We already see, from this definition, that a tragedy requires activity (“imitation of an action that is serious, complete, and of a certain magnitude”), that this activity make sense dramatically (“in language embellished with each kind of artistic ornament, the several kinds being found in separate parts of the play”), that it be acted (“in the form of action, not of narrative”) and that “through pity and fear effecting the proper purgation of these emotions.”
In more modern terms, the “pity”, in its pure form, can be thought of as a “tearjerker” (intense pathos, emotion) and “fear”, in its own pure form, as “horror”. (Put, in a different translation, as “pity is aroused by unmerited misfortune, fear by the misfortune of a man like ourselves.”) The last part — “effecting the proper purgation of these emotions” — we now call catharsis. It’s easier for me to think about it as the elation of going downhill, on a roller coaster, after the intense initial climb up — it’s scary (especially for me, I hate heights) on the way up but, once past a threshold, the audience is allowed to breathe easier and enjoy the experience.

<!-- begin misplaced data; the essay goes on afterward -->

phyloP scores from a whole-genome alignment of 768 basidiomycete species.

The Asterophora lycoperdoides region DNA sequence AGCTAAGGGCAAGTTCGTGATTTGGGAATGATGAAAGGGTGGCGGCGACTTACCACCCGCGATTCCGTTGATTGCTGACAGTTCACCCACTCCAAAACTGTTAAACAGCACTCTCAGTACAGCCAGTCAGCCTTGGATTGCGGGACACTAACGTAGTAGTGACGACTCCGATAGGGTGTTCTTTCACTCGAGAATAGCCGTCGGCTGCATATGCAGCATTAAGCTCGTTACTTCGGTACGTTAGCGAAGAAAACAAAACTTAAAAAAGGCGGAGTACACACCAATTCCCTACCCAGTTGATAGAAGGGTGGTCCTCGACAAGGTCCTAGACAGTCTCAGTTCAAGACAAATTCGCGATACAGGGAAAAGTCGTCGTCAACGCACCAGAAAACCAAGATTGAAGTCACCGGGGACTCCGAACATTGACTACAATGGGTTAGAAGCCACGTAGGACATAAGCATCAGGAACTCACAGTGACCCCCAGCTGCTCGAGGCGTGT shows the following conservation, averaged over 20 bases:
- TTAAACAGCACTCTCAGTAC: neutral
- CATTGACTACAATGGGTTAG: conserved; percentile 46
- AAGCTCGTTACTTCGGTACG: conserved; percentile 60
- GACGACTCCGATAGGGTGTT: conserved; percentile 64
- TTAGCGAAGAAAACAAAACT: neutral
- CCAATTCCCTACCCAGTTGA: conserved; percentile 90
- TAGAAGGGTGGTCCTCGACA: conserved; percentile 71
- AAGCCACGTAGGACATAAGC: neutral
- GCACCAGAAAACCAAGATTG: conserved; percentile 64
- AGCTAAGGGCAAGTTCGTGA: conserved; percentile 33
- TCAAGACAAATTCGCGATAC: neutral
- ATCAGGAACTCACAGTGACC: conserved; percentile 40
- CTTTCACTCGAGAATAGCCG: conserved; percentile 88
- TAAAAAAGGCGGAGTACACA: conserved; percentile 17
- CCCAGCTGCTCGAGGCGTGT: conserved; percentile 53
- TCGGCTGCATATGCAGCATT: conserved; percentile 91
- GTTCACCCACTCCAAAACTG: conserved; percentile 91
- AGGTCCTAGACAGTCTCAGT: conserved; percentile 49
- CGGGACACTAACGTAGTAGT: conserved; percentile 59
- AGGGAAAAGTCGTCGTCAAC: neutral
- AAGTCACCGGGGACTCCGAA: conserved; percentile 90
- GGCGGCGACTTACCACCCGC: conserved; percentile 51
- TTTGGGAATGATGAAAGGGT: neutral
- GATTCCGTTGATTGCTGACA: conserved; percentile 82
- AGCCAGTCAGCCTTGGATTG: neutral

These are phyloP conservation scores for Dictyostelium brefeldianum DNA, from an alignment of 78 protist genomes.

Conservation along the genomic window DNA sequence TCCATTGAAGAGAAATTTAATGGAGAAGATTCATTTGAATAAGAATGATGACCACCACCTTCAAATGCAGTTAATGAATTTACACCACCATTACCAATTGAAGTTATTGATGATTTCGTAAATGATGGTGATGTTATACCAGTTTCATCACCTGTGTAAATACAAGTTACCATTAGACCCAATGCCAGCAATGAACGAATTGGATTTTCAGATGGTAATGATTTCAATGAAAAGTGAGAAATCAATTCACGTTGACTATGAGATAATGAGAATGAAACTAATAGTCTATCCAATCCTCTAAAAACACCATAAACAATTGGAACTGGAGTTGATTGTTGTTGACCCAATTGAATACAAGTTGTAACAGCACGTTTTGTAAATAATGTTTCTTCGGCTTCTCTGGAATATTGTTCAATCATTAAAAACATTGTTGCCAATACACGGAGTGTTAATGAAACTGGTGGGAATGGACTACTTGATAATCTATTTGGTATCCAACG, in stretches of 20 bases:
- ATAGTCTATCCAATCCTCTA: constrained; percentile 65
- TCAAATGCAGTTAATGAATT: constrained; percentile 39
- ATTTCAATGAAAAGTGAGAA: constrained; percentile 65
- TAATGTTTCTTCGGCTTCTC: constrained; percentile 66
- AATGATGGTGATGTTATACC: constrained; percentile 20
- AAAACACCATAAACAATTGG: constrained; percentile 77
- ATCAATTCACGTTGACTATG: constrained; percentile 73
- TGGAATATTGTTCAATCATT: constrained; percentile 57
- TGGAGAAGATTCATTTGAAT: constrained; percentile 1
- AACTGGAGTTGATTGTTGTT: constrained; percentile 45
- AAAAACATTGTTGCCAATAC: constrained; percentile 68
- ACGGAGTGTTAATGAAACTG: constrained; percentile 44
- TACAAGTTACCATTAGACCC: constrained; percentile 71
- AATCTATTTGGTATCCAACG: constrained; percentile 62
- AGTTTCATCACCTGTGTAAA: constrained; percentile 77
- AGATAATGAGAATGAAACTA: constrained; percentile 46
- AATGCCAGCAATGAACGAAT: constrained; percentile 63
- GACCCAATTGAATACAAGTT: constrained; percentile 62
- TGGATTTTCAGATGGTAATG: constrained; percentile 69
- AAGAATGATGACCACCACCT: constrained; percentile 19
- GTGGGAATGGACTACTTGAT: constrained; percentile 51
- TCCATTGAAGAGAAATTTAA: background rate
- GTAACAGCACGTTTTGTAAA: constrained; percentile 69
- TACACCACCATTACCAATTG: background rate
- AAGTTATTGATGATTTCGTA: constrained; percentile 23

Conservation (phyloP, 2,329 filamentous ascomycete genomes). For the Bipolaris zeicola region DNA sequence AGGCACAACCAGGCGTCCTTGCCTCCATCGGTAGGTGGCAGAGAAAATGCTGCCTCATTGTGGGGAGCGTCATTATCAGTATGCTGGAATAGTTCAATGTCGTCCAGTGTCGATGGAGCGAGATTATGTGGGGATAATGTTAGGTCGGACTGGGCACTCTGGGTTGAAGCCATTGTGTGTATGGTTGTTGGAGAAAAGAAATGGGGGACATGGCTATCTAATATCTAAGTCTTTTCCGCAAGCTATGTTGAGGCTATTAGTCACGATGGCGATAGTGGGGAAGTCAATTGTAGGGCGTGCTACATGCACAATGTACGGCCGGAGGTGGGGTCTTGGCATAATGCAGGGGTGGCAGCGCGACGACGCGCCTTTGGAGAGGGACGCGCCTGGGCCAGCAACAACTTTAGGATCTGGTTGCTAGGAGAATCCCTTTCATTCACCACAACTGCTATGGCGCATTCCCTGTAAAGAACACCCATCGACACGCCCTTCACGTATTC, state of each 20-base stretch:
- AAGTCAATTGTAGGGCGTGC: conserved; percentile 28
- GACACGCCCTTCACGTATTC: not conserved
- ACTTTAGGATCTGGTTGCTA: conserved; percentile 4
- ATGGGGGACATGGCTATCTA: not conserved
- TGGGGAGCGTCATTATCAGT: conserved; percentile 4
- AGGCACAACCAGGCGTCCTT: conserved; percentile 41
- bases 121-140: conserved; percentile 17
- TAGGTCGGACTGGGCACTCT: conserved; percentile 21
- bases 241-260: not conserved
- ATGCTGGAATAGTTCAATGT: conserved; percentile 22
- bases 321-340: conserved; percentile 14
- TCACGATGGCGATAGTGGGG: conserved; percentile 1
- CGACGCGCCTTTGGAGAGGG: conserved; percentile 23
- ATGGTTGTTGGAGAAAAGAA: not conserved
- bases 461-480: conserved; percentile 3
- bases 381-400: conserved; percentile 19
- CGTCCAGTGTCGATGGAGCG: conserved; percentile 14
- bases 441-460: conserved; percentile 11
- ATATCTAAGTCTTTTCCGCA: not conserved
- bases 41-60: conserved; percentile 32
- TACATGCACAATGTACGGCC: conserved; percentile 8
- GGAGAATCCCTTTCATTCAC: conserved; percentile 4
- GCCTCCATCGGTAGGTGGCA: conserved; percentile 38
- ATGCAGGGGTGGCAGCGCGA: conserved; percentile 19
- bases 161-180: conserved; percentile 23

Aristotelian Tragedy also has six parts (Plot, Character, Diction, Thought, Spectacle, Song) that I am not going to go into other than to say that an extremely loose translation of them is “Interesting (Spectacle) incidents (Plot) happen to agents (Character) within a certain logical context (Thought) which they then comment on (Diction) while occasionally exposition (Song) is needed to explain certain events.”